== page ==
Since she was a young girl, Amanda McGrory has been a person with seemingly untapped reserves of energy to burn.
When she was diagnosed with acute transverse myelitis, a rare autoimmune disease that left her paralyzed below the navel, her mother feared that she would no longer have an outlet for that energy.
“The [wheelchair athletics] community was definitely small,” McGrory said. “It was more difficult to find out about these opportunities. I remember I came out of rehab when I was 5, after my injury, and did one wheelchair race. The race lost funding, and my mom looked for years and years and years to try to find more information about wheelchair sports or more programs like this for kids and could find absolutely nothing because we didn't have the treasure trove of information on the internet.
“She was just calling organizations, looking for flyers, and not finding anything. So because of that, we had this little community on the East Coast, where it's probably somewhere between 20 and 30 kids who just saw each other all the time because there was a race in New Jersey, there was a race in Philadelphia, there was a race in Baltimore, and we would just all spend our springs and summers hopping around to these little track meets.”
Wheelchair track and basketball camps during her high school summers brought her to the University of Illinois, which boasts perhaps the best intercollegiate sports program in the nation for athletes with disabilities. That experience rendered her decision about where to attend college a no-brainer.
It has also made the reigning ING New York City Marathon champion’s choice of where to base her training as a professional wheelchair racer equally easy. As coach Adam Bleakney has continued to successfully develop long-distance racers at Illinois, Champaign has become the hub for wheelchair marathoners that Portland, OR, has become for distance running.
“Coach Bleakney is just the best in the world, and I think we're up to maybe 12 or 15 marathoners right now,” McGrory said. “That's a big group going out to push with every day, and it's nice having someone there for you to push them, them to push you, not being out there on those long 20, 30 mile pushes all by yourself.”
McGrory said that when she first began marathoning in 2006, the training group at Illinois numbered just three or four athletes, which made it more likely that she would find herself out on the road training in solitude. But success bred success, and the group now boasts several of the top racers in the world, including McGrory, 2010 ING New York City Marathon champion Tatyana McFadden, and 2013 Los Angeles Marathon champion Susannah Scaroni, all of whom will be racing here on Sunday.
“It's always easier,” McGrory said of the numbers and talent in her training group. “Even if you're not an elite runner, I think it's just—those long workouts are long no matter what. I think it's just easier to be out there with a group of people with the same goals that you have.”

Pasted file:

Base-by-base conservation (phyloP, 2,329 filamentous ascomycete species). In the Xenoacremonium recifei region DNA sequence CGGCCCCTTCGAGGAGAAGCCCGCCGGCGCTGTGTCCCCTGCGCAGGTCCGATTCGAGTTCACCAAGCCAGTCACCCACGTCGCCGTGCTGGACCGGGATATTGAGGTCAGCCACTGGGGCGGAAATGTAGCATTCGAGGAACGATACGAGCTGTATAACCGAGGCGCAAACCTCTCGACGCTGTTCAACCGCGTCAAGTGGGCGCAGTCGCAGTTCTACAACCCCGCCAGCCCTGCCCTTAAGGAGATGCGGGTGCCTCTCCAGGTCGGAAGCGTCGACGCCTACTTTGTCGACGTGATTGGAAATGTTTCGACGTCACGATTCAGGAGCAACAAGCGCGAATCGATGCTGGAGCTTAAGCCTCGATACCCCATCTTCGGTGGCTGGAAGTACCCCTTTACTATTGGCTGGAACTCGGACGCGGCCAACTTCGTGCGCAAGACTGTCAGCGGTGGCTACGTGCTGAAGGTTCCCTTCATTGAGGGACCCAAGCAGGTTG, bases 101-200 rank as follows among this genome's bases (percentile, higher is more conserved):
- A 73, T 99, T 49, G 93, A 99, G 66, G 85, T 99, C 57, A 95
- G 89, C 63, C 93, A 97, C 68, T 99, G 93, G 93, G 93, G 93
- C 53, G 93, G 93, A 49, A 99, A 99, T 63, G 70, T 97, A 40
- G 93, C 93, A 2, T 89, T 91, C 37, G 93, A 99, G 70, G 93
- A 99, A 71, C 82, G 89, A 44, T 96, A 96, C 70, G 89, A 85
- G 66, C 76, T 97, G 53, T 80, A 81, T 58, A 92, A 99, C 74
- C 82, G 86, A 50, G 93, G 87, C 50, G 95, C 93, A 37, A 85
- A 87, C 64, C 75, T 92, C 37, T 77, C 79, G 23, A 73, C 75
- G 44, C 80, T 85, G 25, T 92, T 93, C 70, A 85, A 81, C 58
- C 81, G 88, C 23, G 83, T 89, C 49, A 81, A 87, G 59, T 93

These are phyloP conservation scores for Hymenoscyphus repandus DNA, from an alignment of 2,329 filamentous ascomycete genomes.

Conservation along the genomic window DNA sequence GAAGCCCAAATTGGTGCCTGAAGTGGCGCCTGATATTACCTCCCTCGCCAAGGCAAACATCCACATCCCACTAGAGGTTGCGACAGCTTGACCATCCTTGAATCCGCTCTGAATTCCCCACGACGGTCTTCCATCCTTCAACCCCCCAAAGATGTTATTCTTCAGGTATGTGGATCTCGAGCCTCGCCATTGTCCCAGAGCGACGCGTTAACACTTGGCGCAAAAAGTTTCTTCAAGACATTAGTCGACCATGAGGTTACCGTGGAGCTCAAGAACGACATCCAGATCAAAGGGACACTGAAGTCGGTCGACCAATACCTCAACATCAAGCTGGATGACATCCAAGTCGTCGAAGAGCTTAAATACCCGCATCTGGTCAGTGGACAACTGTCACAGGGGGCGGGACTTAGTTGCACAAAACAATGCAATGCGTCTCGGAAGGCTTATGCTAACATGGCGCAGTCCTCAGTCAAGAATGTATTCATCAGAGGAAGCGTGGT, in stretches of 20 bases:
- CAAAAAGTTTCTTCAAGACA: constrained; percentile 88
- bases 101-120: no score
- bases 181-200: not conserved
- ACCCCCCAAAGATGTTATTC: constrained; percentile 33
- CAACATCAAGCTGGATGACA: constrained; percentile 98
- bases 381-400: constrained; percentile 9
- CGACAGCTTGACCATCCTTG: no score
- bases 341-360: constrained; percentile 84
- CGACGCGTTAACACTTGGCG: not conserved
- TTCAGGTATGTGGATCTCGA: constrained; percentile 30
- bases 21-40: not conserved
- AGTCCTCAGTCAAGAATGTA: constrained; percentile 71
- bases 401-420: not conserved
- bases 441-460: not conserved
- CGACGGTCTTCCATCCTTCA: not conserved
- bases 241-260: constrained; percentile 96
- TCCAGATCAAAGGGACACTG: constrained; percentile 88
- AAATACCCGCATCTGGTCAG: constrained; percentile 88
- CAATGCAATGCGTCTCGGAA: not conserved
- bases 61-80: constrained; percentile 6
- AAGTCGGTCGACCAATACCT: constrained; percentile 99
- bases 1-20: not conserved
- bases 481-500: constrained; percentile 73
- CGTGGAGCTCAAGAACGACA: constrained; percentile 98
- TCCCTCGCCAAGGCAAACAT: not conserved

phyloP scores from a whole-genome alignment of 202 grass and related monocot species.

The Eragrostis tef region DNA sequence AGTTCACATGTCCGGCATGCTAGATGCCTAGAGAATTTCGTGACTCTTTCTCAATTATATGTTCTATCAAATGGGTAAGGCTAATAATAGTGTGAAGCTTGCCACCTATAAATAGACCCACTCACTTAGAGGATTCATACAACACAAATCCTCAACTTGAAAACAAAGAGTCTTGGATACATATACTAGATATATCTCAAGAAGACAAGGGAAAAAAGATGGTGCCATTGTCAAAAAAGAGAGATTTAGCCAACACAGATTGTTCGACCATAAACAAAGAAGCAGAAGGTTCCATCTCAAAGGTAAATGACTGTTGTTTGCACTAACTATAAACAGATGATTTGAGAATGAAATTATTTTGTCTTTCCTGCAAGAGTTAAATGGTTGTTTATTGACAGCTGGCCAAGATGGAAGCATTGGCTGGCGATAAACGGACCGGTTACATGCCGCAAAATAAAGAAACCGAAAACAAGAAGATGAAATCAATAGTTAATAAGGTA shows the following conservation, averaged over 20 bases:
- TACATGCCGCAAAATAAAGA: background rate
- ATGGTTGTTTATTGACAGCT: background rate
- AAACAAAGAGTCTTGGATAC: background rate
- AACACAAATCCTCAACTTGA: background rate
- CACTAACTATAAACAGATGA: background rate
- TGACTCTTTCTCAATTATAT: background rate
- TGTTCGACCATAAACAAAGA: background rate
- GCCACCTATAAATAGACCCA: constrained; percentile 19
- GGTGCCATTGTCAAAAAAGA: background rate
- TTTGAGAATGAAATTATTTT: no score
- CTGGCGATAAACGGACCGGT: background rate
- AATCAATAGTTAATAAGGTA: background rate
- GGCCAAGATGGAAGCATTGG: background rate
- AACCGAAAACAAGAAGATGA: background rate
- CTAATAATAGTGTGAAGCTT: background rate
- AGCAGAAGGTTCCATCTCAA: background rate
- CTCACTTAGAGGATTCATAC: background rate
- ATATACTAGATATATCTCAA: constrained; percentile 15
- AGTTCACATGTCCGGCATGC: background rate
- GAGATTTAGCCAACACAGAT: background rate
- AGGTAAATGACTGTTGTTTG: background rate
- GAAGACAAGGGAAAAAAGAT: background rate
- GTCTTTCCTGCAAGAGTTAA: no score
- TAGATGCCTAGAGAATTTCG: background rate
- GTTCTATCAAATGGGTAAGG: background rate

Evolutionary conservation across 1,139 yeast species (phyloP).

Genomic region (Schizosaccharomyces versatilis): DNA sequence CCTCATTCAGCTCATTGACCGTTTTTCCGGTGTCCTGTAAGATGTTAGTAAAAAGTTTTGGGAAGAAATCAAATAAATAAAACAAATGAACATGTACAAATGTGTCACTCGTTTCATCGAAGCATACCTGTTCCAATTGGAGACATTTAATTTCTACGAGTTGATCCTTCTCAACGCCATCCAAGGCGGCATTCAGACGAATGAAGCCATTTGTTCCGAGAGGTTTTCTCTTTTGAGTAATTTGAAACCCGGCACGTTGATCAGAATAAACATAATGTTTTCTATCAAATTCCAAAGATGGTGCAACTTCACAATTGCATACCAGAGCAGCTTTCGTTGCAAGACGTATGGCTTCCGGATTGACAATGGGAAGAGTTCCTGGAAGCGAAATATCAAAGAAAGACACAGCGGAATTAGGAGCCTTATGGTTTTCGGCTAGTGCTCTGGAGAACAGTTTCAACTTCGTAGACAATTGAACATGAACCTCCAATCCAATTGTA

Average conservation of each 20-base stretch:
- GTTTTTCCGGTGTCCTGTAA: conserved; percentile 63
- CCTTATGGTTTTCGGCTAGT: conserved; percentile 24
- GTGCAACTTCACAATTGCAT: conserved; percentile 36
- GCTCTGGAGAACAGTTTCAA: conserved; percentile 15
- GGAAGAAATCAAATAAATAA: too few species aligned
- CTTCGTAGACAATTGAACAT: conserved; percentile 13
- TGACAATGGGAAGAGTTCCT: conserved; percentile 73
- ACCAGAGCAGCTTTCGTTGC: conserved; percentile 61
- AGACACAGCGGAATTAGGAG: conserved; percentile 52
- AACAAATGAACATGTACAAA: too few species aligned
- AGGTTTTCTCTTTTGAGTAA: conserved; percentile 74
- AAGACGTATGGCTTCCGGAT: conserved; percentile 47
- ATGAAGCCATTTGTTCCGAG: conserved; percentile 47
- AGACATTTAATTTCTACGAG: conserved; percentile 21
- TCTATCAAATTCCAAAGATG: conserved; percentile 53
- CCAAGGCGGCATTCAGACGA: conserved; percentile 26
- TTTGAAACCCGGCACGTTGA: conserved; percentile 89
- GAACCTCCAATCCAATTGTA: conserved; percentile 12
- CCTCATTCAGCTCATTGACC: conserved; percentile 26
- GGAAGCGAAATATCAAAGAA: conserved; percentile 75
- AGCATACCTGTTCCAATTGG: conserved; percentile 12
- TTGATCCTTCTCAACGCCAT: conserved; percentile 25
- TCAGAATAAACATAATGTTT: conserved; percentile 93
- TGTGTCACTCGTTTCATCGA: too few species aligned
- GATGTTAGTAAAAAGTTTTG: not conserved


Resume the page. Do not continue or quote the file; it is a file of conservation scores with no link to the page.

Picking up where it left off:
Additionally, McGrory said that Champaign offers the group the perfect topography to train for a variety of different course styles, including the challenging uphill climbs in New York.
“Adam's training program that he has us all on at the University of Illinois is focused around having a strong base, so we put in a lot, a lot of miles over the summer,” McGrory said. “Earlier in the spring, we were doing 30-mile pushes. We were putting in up to 150 miles a week. We start pushing from the University of Illinois' main campus, and if you go out far enough in any direction, you'll hit a hill.
“So normally our hill workouts, we will go out, and we'll push five or six miles out, and there's a couple big hills out in the country. So then we'll just do repeats on them, climb up three or four times, and then push the pace back home, which ends up being a 20‑mile workout climbing five or six hills, which is just the same hill.”
McGrory said the group in Illinois is a microcosm of the growth of wheelchair marathoning globally, but added that she doesn’t expect the numbers to reach a par with able-bodied running.
“Since I've begun doing marathons, the sport’s definitely grown,” she said. “The wheelchair division and just the daily running division, or even just the runners in general, are similar in that there's probably 20 to 30 men, 10 to 20 women who have a really strong shot of winning every race. They're always at the top. They're really consistent. There's a couple that retire every year, a couple new ones that come up. The difference is we don't have another 30,000 people who just want to run a marathon for fun.”